Shifting mindset to an Information Factory from a Data Center, the industrialization of the data

There is a different way to think about data centers where the goal of a company is to bring raw unprocessed bits and turn them into higher value bits just like a factory brings in raw materials and transforms the materials into higher value finished goods. The factory uses huge amounts of power in special buildings with lots of equipment and custom processes to support the transformation.   This is the industrialization of the data center.

Barton George writes a post on Big Data any how in general 5% of data is only used.

Big Data is the new Cloud

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Big Data represents the next not-completely-understood got-to-have strategy.  This first dawned on me about a year ago and has continued to become clearer as the phenomenon has gained momentum.  Contributing to Big Data-mania is Hadoop, today’s weapon of choice in the taming and harnessing of  mountains of unstructured data, a project that has its own immense gravitational pull of celebrity.

So what

But what is the value of slogging through these mountains of data?  In a recent Forrester blog, Brian Hopkins lays it out very simply:

We estimate that firms effectively utilize less than 5% of available data. Why so little? The rest is simply too expensive to deal with. Big data is new because it lets firms affordably dip into that other 95%. If two companies use data with the same effectiveness but one can handle 15% of available data and one is stuck at 5%, who do you think will win?

But, do you think Google, Facebook, Amazon, Twitter, and Zynga use only 5% of the data.  These companies are analyzing all their users and information looking where to make more money.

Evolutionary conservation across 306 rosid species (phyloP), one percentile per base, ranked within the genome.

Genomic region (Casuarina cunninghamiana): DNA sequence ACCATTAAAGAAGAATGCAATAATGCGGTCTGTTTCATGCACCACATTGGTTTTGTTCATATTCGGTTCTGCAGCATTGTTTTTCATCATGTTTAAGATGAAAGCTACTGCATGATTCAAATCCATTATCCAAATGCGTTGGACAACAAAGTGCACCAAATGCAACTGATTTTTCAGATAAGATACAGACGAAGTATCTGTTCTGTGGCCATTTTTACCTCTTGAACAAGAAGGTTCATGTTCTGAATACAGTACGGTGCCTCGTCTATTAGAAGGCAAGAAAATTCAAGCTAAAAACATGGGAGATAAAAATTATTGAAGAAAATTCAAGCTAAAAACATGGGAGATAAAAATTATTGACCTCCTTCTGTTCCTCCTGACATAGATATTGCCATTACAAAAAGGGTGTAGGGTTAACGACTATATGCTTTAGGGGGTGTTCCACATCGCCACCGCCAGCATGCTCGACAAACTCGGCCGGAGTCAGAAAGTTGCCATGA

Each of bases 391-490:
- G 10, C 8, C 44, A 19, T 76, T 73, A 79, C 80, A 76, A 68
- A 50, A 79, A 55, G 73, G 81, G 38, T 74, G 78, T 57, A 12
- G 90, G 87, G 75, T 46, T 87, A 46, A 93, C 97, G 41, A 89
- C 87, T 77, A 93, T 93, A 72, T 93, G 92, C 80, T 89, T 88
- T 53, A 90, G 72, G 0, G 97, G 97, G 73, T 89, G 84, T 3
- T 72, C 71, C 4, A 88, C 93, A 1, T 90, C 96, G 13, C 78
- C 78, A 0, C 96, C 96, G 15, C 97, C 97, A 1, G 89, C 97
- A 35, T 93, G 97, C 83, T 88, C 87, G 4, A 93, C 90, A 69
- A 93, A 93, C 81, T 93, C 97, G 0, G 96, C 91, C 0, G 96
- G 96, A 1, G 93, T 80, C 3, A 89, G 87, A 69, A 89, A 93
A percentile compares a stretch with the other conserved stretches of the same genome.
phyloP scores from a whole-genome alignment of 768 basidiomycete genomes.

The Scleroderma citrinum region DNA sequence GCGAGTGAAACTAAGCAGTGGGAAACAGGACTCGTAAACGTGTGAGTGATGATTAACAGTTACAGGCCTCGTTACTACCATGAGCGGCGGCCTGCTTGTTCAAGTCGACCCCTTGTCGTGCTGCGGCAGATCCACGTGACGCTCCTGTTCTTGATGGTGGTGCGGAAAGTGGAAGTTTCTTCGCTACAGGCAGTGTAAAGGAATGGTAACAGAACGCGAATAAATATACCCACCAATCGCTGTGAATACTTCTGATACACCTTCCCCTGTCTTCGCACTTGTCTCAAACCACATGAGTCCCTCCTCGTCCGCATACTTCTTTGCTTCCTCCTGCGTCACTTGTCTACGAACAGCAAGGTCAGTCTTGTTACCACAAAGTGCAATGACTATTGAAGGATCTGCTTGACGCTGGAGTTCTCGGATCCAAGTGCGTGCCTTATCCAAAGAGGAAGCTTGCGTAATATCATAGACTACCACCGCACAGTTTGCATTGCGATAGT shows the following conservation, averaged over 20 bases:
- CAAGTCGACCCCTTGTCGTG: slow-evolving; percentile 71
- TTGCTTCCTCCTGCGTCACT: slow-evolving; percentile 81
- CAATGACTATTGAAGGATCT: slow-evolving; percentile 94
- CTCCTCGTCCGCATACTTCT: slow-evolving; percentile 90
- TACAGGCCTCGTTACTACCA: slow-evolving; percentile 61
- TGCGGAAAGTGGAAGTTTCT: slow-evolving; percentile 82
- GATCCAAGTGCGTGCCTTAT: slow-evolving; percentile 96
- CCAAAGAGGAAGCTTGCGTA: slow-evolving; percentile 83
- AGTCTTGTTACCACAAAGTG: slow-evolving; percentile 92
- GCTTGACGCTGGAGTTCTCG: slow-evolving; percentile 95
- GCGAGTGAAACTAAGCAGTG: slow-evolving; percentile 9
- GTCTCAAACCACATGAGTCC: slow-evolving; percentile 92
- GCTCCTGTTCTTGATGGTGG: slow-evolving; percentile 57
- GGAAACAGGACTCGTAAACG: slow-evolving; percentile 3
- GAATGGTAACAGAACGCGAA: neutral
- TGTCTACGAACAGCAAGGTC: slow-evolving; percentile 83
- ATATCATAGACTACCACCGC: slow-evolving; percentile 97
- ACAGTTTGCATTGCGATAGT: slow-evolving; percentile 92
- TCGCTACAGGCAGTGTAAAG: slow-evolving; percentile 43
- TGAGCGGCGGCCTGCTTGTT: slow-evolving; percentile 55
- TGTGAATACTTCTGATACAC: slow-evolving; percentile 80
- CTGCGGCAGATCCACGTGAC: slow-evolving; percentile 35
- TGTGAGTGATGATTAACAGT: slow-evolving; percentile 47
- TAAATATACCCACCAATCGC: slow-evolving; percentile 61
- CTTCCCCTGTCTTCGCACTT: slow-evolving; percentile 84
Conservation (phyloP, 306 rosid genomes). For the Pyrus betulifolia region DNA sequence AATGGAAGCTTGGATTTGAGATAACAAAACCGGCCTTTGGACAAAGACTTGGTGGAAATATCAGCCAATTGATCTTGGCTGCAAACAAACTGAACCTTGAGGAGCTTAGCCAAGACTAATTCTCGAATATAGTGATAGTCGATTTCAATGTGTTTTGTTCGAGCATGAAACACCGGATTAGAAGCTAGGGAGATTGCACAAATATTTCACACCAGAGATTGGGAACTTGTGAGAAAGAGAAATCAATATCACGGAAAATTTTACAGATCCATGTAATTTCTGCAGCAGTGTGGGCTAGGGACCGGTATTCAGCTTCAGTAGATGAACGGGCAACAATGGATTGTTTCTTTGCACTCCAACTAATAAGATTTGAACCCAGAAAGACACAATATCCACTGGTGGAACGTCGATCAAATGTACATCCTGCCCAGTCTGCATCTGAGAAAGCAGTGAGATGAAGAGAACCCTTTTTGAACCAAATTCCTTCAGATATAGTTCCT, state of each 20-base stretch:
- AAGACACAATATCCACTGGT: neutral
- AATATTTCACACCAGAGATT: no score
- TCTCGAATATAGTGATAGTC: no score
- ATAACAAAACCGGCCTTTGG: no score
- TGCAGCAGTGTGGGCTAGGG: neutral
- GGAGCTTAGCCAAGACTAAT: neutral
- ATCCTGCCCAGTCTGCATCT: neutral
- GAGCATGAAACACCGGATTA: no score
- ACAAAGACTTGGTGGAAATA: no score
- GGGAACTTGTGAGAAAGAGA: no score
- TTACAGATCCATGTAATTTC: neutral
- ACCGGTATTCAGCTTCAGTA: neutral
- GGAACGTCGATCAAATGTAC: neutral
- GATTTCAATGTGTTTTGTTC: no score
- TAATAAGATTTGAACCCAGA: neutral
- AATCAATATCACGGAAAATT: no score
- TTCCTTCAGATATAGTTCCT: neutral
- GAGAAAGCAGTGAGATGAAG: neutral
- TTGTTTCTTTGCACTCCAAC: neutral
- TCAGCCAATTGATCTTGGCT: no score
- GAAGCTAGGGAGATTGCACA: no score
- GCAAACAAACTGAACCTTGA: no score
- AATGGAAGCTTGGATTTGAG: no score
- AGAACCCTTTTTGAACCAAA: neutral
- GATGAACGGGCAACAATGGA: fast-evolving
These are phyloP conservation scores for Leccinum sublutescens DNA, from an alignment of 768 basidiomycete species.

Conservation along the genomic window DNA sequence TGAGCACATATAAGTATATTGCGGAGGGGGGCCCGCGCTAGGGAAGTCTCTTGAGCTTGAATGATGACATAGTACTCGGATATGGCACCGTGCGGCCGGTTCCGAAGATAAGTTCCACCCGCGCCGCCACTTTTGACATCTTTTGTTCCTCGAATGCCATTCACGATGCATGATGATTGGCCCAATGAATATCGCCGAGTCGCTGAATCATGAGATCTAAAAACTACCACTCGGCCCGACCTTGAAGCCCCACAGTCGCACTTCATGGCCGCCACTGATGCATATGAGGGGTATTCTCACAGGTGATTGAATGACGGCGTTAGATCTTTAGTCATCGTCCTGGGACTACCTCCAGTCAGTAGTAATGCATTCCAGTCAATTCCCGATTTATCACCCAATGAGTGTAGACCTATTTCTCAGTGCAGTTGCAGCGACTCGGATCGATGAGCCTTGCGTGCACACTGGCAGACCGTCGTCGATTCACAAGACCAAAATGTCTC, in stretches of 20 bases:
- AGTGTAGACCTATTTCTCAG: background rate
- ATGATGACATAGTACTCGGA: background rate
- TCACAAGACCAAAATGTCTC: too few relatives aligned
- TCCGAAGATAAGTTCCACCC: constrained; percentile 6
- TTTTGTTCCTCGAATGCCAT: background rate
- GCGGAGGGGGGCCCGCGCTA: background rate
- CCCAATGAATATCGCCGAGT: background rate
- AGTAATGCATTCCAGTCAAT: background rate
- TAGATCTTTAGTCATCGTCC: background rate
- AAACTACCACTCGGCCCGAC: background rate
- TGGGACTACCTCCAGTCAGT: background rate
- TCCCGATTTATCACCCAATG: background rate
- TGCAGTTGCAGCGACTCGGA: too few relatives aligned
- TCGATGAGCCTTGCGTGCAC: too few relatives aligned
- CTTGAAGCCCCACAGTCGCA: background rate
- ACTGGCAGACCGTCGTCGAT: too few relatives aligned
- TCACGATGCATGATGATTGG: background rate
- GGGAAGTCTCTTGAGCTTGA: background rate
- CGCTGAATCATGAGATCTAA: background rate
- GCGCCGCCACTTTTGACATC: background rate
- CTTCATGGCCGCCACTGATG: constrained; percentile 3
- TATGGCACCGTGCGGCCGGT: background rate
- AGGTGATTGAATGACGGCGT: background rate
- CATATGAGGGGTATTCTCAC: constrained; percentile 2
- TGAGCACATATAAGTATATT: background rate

The new way of thinking is all that data is both market intelligence and the raw materials for information factories.

Barton goes on to point out that Google Facebook, and Yahoo are big Hadoop type of users analyzing unstructured big data.

Deal with it

Hadoop, which I mentioned above, is your first line of offense when attacking big data.  Hadoop is an open source highly scalable compute and storage platform.  It can be used to collect, tidy up and store boatloads of structure and unstructured data.  In the case of enterprises it can be combined with a data warehouse and then linked to analytics (in the case web companies they forgo the warehouse).

And speaking of web companies Hopkins explains

Google, Yahoo, and Facebook used big data to deal with web scale search, content relevance, and social connections, and we see what happened to those markets. If you are not thinking about how to leverage big data to get the value from the other 95%, your competition is.

Some of you may think of this is new, but this is standard practice for many.  The winners think like an information factory integrating across many different systems.  The losers are thinking of a data center as a place their data is stored in silos to support internal organizational structures.